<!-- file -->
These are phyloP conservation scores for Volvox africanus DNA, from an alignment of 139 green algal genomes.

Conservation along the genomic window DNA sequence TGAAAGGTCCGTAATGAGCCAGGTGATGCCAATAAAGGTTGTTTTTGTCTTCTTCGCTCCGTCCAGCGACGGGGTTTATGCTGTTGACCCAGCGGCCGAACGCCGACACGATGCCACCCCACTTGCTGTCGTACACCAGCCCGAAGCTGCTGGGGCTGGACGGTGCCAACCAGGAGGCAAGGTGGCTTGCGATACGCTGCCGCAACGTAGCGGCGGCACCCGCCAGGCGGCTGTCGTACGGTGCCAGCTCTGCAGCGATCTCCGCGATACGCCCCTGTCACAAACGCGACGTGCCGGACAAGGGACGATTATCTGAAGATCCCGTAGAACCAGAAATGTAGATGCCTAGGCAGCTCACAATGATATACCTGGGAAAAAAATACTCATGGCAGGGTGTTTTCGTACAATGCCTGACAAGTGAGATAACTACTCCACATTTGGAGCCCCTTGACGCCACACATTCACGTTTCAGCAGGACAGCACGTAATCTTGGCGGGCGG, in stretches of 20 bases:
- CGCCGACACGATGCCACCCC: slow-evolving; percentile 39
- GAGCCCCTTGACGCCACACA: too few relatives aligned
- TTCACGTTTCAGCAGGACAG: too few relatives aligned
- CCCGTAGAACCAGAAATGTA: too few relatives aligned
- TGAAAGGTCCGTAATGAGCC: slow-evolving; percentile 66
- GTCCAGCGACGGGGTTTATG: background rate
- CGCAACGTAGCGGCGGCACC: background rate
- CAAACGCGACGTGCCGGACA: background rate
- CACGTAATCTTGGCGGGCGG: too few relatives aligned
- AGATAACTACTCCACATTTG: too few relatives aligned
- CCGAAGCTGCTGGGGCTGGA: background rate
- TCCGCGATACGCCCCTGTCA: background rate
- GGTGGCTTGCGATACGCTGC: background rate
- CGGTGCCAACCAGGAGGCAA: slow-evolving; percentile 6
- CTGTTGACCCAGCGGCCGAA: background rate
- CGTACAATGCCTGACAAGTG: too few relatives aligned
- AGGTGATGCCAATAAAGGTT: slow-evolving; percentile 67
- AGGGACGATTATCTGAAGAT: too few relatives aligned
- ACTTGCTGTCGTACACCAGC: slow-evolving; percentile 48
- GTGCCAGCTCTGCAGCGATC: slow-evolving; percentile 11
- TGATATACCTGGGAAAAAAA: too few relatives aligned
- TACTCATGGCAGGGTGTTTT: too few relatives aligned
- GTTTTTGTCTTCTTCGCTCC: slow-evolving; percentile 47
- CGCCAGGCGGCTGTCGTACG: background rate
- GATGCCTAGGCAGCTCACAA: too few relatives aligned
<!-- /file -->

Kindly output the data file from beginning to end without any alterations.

These are phyloP conservation scores for Volvox africanus DNA, from an alignment of 139 green algal genomes.

Conservation along the genomic window DNA sequence TGAAAGGTCCGTAATGAGCCAGGTGATGCCAATAAAGGTTGTTTTTGTCTTCTTCGCTCCGTCCAGCGACGGGGTTTATGCTGTTGACCCAGCGGCCGAACGCCGACACGATGCCACCCCACTTGCTGTCGTACACCAGCCCGAAGCTGCTGGGGCTGGACGGTGCCAACCAGGAGGCAAGGTGGCTTGCGATACGCTGCCGCAACGTAGCGGCGGCACCCGCCAGGCGGCTGTCGTACGGTGCCAGCTCTGCAGCGATCTCCGCGATACGCCCCTGTCACAAACGCGACGTGCCGGACAAGGGACGATTATCTGAAGATCCCGTAGAACCAGAAATGTAGATGCCTAGGCAGCTCACAATGATATACCTGGGAAAAAAATACTCATGGCAGGGTGTTTTCGTACAATGCCTGACAAGTGAGATAACTACTCCACATTTGGAGCCCCTTGACGCCACACATTCACGTTTCAGCAGGACAGCACGTAATCTTGGCGGGCGG, in stretches of 20 bases:
- CGCCGACACGATGCCACCCC: slow-evolving; percentile 39
- GAGCCCCTTGACGCCACACA: too few relatives aligned
- TTCACGTTTCAGCAGGACAG: too few relatives aligned
- CCCGTAGAACCAGAAATGTA: too few relatives aligned
- TGAAAGGTCCGTAATGAGCC: slow-evolving; percentile 66
- GTCCAGCGACGGGGTTTATG: background rate
- CGCAACGTAGCGGCGGCACC: background rate
- CAAACGCGACGTGCCGGACA: background rate
- CACGTAATCTTGGCGGGCGG: too few relatives aligned
- AGATAACTACTCCACATTTG: too few relatives aligned
- CCGAAGCTGCTGGGGCTGGA: background rate
- TCCGCGATACGCCCCTGTCA: background rate
- GGTGGCTTGCGATACGCTGC: background rate
- CGGTGCCAACCAGGAGGCAA: slow-evolving; percentile 6
- CTGTTGACCCAGCGGCCGAA: background rate
- CGTACAATGCCTGACAAGTG: too few relatives aligned
- AGGTGATGCCAATAAAGGTT: slow-evolving; percentile 67
- AGGGACGATTATCTGAAGAT: too few relatives aligned
- ACTTGCTGTCGTACACCAGC: slow-evolving; percentile 48
- GTGCCAGCTCTGCAGCGATC: slow-evolving; percentile 11
- TGATATACCTGGGAAAAAAA: too few relatives aligned
- TACTCATGGCAGGGTGTTTT: too few relatives aligned
- GTTTTTGTCTTCTTCGCTCC: slow-evolving; percentile 47
- CGCCAGGCGGCTGTCGTACG: background rate
- GATGCCTAGGCAGCTCACAA: too few relatives aligned